POV-Ray : Newsgroups : povray.general : Max world size? : Re: Max world size? Server Time
5 Jul 2022 06:18:59 EDT (-0400)
  Re: Max world size?  
From: Bald Eagle
Date: 4 Jun 2022 07:25:00
Message: <web.629b3ff7e9a0fbb21f9dae3025979125@news.povray.org>
"HackerDaGreat57" <Hac### [at] gmailcom> wrote:
> I'm pretty new to POV-Ray and have gotten somewhat experienced with its
> coordinate system and how it places cameras.
> I'm wondering what is the limit for coordinates? Take Blender, for example - it
> starts losing precision after a few thousand meters, but what about POV-Ray?
> TL;DR: What is the max reliable coordinate number in POV-Ray

Well, I've never actually pushed that envelope that far, and in that manner.

But I would imagine that if we're using a source code version based on 32-bit,
then it would be inherently limited by:

The range of a 32-bit integer is from -2.14 billion to +2.14 billion, which is a
range of 4.28 billion, which is 232nd.

I usually try to limit my numbers to 1 x 10 ^ (+/-) 6 if at all possible.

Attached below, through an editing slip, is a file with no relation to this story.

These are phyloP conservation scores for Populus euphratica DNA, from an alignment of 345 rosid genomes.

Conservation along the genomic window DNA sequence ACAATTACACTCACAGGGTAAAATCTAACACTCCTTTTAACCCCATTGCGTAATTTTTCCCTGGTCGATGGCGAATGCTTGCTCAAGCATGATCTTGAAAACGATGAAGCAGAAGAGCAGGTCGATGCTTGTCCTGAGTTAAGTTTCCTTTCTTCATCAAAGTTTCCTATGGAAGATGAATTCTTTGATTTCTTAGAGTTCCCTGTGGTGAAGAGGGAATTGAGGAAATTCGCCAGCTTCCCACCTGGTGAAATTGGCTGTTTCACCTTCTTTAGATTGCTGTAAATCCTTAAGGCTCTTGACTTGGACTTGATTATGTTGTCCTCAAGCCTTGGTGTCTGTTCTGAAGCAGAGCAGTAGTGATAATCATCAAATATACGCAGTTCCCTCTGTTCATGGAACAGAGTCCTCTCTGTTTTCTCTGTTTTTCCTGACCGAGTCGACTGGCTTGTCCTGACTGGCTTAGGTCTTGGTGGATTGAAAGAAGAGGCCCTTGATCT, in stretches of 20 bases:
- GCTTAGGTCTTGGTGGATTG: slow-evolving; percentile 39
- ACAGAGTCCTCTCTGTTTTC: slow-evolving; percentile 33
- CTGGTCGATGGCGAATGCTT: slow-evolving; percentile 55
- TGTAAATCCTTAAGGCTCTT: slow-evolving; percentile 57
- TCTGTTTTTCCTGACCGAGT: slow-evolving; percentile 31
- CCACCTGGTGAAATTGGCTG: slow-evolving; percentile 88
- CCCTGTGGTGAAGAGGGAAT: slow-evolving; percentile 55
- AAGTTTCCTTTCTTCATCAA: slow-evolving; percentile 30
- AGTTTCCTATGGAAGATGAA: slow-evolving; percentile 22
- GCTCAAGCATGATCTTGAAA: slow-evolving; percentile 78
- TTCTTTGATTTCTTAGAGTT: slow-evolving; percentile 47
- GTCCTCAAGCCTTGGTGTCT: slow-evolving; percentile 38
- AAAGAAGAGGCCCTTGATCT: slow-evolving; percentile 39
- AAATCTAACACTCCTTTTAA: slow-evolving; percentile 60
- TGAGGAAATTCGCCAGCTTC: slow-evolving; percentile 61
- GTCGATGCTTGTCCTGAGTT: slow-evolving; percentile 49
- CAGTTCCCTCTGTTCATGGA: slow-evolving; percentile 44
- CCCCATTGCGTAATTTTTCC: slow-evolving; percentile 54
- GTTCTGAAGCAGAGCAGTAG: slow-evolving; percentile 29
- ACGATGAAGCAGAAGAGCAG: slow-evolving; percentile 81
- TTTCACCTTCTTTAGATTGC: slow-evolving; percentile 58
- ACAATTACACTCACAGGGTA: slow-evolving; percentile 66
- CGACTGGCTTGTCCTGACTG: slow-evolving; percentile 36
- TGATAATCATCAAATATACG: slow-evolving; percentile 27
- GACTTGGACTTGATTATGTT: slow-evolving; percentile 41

I'm sure Bill Pokorny and others have delved into the gory details of this and
have a much more accurate sense of min/max.  I think that usually people run
into the most problems with the small numbers, because there are several
different places in the code, which may use different cutoff values.

If your values are too large, then your objects may simply disappear.

If you're doing a static scene, you may just want to use a scaling factor that
brings everything into a nice, manageable range of values.

If you're doing an animation, you might want to think about constructing your
scene such that your camera is at or close to the origin, and everything else is
defined in relation to that.  You may also want to consider implementing some
form of proximity and Level-Of-Detail scheme to detrmine if things are close
enough to the camera to even bother instantiating, and how the geometry and
texturing should be implemented.   There's no reason to use an image-map on an
isosurface object that's so far away that it will only be seen as a
color-averaged, antialiased 4 pixel blob....  render it as a simple pigmented
sphere instead.

- Bill

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